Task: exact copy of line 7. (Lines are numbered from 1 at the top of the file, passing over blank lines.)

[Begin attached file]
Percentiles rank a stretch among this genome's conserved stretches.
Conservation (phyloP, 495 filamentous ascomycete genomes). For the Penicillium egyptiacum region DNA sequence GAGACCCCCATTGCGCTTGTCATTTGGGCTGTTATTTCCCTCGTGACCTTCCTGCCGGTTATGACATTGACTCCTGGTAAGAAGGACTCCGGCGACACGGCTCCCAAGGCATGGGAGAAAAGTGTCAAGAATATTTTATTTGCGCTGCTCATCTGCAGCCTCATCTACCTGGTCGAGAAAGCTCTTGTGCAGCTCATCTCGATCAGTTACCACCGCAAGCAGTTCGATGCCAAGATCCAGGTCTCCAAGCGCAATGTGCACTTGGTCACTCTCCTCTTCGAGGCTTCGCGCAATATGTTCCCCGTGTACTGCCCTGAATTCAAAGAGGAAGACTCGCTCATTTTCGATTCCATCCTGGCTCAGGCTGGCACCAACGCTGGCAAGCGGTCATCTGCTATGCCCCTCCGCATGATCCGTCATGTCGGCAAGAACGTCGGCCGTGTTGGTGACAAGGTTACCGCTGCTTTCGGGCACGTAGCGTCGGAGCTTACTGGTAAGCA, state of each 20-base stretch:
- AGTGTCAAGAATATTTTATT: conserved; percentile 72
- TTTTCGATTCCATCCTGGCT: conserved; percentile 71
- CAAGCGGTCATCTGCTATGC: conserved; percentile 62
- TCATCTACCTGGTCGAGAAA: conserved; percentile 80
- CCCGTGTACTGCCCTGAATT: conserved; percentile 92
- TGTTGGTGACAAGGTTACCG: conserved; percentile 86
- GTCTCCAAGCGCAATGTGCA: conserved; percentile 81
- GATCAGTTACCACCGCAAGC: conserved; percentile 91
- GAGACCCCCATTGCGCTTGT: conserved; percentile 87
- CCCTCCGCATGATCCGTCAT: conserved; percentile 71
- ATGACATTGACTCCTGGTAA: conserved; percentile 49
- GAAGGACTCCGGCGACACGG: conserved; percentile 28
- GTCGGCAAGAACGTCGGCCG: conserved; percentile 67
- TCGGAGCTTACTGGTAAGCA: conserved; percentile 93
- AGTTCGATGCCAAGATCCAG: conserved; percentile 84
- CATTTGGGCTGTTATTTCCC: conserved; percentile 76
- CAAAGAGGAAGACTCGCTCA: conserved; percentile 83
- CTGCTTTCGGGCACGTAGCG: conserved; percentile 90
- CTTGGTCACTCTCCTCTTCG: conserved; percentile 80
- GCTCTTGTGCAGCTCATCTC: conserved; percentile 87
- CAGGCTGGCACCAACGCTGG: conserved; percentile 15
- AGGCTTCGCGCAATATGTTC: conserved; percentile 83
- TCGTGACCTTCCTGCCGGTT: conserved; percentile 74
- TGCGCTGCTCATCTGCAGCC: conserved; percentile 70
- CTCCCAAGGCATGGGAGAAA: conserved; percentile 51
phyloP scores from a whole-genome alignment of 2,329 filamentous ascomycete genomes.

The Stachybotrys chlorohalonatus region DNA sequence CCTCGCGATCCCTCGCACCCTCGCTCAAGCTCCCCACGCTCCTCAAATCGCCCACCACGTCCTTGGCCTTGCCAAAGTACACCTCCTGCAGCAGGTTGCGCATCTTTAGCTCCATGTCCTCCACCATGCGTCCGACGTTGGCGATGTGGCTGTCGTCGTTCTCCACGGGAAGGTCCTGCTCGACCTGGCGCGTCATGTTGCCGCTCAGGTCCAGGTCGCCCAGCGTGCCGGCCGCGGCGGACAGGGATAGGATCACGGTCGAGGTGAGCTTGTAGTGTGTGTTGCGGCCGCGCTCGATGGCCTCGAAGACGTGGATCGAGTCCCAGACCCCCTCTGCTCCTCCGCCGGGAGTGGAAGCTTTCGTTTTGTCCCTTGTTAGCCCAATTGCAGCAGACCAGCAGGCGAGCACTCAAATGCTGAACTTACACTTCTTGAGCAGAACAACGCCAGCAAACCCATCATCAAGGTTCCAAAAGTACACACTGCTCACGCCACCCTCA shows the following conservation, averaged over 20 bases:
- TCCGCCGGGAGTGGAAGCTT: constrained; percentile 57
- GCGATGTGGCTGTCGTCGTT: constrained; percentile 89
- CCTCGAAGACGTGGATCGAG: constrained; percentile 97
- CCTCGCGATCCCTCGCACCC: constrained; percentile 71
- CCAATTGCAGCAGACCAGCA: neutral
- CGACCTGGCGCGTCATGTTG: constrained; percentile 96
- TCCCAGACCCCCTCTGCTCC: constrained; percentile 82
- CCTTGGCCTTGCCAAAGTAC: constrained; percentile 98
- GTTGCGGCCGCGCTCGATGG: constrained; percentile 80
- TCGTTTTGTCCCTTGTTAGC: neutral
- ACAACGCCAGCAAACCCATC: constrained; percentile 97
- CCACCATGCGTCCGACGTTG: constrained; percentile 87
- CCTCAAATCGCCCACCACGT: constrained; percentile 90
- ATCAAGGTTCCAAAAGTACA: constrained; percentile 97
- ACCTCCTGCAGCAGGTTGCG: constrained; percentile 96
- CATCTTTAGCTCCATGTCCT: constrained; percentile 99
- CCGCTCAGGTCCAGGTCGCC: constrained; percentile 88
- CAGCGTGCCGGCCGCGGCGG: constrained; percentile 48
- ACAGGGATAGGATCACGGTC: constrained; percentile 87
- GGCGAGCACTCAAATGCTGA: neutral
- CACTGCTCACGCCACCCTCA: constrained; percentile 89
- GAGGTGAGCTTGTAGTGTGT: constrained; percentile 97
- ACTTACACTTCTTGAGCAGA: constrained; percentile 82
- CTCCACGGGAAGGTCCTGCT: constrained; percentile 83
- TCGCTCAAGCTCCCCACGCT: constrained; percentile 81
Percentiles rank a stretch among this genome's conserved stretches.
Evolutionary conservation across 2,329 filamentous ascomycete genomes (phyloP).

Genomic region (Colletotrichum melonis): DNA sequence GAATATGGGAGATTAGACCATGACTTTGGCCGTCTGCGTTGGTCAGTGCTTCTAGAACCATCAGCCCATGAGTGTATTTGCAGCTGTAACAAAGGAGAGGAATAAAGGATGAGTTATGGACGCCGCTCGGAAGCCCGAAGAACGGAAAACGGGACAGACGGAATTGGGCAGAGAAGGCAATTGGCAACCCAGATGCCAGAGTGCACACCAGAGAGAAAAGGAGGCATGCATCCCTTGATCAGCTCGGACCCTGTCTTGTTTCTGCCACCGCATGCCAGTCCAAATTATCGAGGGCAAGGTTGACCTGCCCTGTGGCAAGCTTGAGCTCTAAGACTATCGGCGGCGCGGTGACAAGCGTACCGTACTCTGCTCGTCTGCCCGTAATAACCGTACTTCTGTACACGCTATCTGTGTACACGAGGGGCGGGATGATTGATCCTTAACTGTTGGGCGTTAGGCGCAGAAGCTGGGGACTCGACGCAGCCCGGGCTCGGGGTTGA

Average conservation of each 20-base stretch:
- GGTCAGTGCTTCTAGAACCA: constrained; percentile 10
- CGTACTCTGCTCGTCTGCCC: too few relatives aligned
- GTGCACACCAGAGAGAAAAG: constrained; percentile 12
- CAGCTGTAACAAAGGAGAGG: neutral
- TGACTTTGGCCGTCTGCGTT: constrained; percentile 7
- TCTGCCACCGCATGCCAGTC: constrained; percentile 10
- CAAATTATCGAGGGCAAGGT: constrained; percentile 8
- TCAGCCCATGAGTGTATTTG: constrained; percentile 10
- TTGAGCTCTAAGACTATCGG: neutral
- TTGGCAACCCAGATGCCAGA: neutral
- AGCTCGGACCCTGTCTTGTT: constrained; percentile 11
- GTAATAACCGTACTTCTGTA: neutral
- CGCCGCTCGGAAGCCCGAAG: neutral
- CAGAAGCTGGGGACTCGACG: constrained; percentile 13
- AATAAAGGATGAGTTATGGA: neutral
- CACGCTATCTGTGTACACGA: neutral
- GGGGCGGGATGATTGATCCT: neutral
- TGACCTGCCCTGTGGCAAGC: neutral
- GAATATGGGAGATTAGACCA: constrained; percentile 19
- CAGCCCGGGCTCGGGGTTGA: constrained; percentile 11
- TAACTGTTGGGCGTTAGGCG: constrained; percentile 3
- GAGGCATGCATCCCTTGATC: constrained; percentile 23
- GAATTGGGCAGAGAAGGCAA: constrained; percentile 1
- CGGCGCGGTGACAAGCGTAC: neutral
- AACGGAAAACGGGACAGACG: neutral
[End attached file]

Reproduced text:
- CCCGTGTACTGCCCTGAATT: conserved; percentile 92